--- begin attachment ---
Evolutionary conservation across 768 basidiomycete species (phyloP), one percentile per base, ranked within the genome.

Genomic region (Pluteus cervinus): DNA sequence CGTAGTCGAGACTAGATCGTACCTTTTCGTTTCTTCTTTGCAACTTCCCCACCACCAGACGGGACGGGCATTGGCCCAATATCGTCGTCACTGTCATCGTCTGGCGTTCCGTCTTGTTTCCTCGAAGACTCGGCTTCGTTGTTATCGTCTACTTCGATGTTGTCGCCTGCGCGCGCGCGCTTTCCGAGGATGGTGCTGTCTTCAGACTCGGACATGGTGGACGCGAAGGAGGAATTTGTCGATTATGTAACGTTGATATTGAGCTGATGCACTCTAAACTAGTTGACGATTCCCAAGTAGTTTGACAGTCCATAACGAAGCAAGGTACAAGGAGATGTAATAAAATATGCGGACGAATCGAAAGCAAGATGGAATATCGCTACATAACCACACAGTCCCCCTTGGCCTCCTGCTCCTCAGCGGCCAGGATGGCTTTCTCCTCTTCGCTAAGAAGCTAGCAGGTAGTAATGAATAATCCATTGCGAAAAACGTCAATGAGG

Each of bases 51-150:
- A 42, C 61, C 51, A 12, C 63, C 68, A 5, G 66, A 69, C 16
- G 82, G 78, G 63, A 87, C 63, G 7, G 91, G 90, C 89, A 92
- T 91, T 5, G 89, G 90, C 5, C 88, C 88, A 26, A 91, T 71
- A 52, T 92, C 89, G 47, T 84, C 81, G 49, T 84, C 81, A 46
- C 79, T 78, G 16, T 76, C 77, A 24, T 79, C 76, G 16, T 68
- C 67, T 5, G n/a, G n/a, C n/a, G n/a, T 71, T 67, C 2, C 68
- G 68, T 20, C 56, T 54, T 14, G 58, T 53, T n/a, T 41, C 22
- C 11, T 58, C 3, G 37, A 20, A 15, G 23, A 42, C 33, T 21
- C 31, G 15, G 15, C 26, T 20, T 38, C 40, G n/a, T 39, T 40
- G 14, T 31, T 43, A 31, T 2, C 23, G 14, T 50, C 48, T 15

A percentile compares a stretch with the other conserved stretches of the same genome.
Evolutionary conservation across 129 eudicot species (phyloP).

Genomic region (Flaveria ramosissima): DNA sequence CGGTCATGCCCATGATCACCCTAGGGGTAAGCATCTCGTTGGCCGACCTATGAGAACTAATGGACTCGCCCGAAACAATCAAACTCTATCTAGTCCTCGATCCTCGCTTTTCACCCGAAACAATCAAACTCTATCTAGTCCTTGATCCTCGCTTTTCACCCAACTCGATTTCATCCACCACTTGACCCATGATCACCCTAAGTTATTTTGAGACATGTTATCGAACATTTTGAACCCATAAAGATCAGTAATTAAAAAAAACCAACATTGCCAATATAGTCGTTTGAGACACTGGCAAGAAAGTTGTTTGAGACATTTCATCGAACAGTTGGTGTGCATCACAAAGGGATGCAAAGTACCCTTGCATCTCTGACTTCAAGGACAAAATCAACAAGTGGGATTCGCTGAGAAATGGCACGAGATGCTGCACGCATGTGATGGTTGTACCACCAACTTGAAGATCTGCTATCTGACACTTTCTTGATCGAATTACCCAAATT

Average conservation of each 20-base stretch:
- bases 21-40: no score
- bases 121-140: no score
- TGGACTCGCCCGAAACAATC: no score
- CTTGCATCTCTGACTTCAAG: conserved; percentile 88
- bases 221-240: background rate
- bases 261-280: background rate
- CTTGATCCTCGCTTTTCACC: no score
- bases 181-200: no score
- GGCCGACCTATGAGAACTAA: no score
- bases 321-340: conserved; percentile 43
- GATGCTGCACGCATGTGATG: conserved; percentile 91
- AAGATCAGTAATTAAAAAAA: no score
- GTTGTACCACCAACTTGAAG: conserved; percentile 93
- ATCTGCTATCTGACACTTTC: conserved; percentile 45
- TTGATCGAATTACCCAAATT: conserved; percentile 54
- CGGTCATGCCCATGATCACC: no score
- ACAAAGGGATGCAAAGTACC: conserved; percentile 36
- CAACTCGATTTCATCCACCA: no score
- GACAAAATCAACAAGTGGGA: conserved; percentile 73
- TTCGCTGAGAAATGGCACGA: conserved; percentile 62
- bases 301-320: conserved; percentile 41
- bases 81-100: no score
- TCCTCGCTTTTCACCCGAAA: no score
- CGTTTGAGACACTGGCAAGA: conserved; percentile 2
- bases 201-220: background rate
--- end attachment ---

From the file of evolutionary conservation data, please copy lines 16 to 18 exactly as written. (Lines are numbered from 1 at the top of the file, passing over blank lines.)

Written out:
Genomic region (Flaveria ramosissima): DNA sequence CGGTCATGCCCATGATCACCCTAGGGGTAAGCATCTCGTTGGCCGACCTATGAGAACTAATGGACTCGCCCGAAACAATCAAACTCTATCTAGTCCTCGATCCTCGCTTTTCACCCGAAACAATCAAACTCTATCTAGTCCTTGATCCTCGCTTTTCACCCAACTCGATTTCATCCACCACTTGACCCATGATCACCCTAAGTTATTTTGAGACATGTTATCGAACATTTTGAACCCATAAAGATCAGTAATTAAAAAAAACCAACATTGCCAATATAGTCGTTTGAGACACTGGCAAGAAAGTTGTTTGAGACATTTCATCGAACAGTTGGTGTGCATCACAAAGGGATGCAAAGTACCCTTGCATCTCTGACTTCAAGGACAAAATCAACAAGTGGGATTCGCTGAGAAATGGCACGAGATGCTGCACGCATGTGATGGTTGTACCACCAACTTGAAGATCTGCTATCTGACACTTTCTTGATCGAATTACCCAAATT

Average conservation of each 20-base stretch:
- bases 21-40: no score